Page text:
16 Feb 2019
Sam loves telling quirky stories about The Big Idea’s community of artists and interviewing successful arts practitioners to gather insights about funding and commercialising their art.
I write a lot about the business end of making a living as a creative. And no matter who I write about, I constantly hear the same bit of advice: “seek help!” In other words, look for professional advice for the areas where you aren’t as strong. The accounting side of things is one of the best examples of this in practice. Getting some professional advice can help you avoid annoying problems by solving them long before they start.
With this in mind, I caught up with Robert from Naked Accounting. Naked Accounting are a team of accountants (obviously), but who also have a strong creative background. Most of the team played in bands in the past, or play in bands now. So they have a pretty good idea of the unique challenges that come from making a living from your creative talent.
Robert shared with me a few things he and the team can help people with. Take a look - these are great ways to save time, money and stress:
OK, here’s a quick rundown of how GST works: every consumer in New Zealand has to pay GST. But businesses who are registered for GST can (usually) claim back the GST component of any expenses they have - like supplies, materials and whatnot.
On the other side of this, these businesses need to charge GST for any services they do. Generally, you can just add this on top of whatever you were going to charge anyway - your clients probably won’t mind, because your services are an expense for them too, so they’ll just claim it back.
This means if you charge a client $200+GST, the total bill will be $230, with a $30 GST component.. But if you also spent $80+GST ($92 in total) on art supplies, then you can claim back the $12 GST component in your GST return.
This means the total GST you will have to pay IRD will be $18 ($30-$12) - even though you charged $30. All this adds up really fast, and all you really need to do is keep track of it.
Robert also helps artists keep better track of their expenses. “Lots of people leave money on the table,” he said, “by not claiming back expenses.”
This is pretty straightforward in theory. If you’re in business for yourself, you only need to pay tax on your income, which is the money you make, minus your expenses. So if you make $10,000 one year, but spend $2,000 on supplies, expenses and other stuff, then you only need to pay tax on $8,000. This is a pretty good way to save money! And it’s not that hard, either.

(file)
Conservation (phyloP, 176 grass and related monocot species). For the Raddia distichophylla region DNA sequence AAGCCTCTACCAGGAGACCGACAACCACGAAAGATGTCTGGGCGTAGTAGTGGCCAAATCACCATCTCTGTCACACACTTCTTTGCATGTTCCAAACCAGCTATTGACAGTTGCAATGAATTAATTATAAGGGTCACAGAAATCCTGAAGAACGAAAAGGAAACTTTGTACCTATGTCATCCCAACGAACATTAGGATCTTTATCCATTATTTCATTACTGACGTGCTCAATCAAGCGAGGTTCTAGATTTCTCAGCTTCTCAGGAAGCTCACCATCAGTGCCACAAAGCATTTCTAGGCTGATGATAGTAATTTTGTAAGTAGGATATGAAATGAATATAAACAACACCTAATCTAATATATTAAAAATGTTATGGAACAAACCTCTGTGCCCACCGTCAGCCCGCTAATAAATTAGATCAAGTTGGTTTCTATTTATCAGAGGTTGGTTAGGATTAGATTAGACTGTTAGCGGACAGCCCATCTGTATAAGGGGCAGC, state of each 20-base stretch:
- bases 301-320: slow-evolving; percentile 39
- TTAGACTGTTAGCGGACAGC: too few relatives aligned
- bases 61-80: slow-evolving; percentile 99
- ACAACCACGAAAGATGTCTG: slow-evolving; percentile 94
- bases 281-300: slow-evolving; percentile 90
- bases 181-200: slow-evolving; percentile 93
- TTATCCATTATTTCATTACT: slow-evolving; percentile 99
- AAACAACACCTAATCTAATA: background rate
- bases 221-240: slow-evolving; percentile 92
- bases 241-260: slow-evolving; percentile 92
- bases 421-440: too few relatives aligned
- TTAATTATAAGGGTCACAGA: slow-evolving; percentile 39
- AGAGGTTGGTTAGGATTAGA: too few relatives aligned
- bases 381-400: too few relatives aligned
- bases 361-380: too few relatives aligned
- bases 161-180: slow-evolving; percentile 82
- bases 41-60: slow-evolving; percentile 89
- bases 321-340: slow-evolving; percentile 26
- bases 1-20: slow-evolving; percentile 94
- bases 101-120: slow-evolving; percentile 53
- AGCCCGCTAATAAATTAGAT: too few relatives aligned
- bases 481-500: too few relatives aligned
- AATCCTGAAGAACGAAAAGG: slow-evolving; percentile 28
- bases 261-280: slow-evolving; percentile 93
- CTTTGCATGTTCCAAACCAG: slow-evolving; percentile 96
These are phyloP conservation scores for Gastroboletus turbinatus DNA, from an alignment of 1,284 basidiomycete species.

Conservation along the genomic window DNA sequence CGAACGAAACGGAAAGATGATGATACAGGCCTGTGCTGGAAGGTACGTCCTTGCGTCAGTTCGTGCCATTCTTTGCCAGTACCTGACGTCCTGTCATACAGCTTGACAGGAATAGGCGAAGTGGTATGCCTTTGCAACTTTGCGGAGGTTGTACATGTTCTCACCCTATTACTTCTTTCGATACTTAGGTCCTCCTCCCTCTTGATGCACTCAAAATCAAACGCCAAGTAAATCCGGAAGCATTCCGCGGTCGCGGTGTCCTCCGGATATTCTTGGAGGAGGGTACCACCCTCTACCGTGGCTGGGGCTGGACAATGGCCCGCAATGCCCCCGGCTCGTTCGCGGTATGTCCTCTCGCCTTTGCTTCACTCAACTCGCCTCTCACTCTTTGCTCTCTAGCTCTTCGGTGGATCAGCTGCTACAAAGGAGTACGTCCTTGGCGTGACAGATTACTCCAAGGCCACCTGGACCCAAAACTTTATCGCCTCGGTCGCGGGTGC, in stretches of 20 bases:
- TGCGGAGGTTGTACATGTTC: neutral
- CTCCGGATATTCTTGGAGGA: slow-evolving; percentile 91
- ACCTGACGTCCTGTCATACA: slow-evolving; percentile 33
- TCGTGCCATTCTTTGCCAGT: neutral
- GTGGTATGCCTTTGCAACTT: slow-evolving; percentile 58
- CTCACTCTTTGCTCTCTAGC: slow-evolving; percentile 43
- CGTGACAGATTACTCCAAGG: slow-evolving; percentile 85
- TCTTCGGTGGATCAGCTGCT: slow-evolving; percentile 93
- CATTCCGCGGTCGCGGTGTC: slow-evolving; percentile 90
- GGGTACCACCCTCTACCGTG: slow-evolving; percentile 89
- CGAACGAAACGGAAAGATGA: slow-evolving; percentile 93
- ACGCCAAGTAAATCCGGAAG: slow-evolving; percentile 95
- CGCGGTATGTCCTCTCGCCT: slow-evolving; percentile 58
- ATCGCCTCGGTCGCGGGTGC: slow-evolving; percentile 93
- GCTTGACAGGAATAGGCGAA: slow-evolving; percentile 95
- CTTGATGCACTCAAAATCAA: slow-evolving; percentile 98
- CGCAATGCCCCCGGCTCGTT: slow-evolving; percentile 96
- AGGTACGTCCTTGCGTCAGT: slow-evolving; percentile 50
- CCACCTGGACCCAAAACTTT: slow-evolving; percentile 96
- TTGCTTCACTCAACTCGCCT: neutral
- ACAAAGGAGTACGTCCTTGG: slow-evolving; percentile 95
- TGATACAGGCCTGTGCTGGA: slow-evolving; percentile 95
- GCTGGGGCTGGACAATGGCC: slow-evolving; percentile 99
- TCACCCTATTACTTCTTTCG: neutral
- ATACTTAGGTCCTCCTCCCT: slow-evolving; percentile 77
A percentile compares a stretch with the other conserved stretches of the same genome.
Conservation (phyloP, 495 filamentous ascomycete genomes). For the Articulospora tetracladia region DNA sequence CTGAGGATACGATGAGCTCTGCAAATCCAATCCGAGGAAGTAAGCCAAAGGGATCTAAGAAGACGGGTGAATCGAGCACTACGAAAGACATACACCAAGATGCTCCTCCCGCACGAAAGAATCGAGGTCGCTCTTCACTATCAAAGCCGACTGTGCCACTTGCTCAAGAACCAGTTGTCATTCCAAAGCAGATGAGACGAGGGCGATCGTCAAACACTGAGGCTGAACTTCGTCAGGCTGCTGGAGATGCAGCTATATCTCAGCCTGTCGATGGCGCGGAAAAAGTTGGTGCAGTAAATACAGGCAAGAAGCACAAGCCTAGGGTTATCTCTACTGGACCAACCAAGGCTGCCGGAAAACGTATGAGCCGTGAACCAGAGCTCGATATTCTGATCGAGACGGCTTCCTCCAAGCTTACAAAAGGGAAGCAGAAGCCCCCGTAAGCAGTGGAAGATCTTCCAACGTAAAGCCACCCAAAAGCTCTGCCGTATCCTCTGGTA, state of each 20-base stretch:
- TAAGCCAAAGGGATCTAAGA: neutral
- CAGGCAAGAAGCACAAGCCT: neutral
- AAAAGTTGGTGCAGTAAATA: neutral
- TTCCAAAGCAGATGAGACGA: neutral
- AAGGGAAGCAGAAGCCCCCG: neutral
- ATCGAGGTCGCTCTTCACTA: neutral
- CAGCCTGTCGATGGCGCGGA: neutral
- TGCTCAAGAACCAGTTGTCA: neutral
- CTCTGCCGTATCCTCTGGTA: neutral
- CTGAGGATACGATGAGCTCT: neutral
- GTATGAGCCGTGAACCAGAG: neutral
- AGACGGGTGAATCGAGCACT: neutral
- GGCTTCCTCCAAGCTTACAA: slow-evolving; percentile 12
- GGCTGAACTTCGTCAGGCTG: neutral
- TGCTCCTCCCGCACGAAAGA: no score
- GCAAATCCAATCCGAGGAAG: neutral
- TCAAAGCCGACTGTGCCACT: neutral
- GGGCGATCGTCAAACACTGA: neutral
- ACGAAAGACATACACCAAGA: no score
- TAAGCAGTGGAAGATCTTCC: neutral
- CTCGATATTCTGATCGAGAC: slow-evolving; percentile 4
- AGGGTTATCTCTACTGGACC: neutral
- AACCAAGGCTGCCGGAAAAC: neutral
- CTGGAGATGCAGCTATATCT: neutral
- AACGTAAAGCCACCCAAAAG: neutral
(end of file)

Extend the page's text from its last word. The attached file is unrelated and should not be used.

Robert told me that expenses aren’t just about supplies and materials, either. Do you work from home? If so, part of your rent is now a business expense. That’s money you’re spending anyway!
Robert told me that he can’t stress this one enough. When you’re in business for yourself, nobody’s taking money out for taxes like they are when you’re in a regular job. Rather, you’re responsible for paying your taxes yourself at the end of the year.
This can be a super rude awakening when that bill comes around, if you didn’t put money aside. So Robert reckons anyone who’s making money on their own should make sure they put some aside for the tax bill. Your future self will thank you when the bill comes due!
Even these three tips might look a bit overwhelming - how much do you put aside for tax? How do you pay GST? Is my annual Squarespace subscription an expense, even though it’s for an overseas company?
That’s where Robert and his team come in - they can help you out with these questions, and it really doesn’t cost that much. Even better, they’ve got a deal at the moment. If you’re an artist, they’ll do your annual accounts for $250. That’s your yearly income taxes, your GST and general accounting advice. $250 a year for peace of mind is a bargain if you ask me - so drop them a line and have a chat to get started.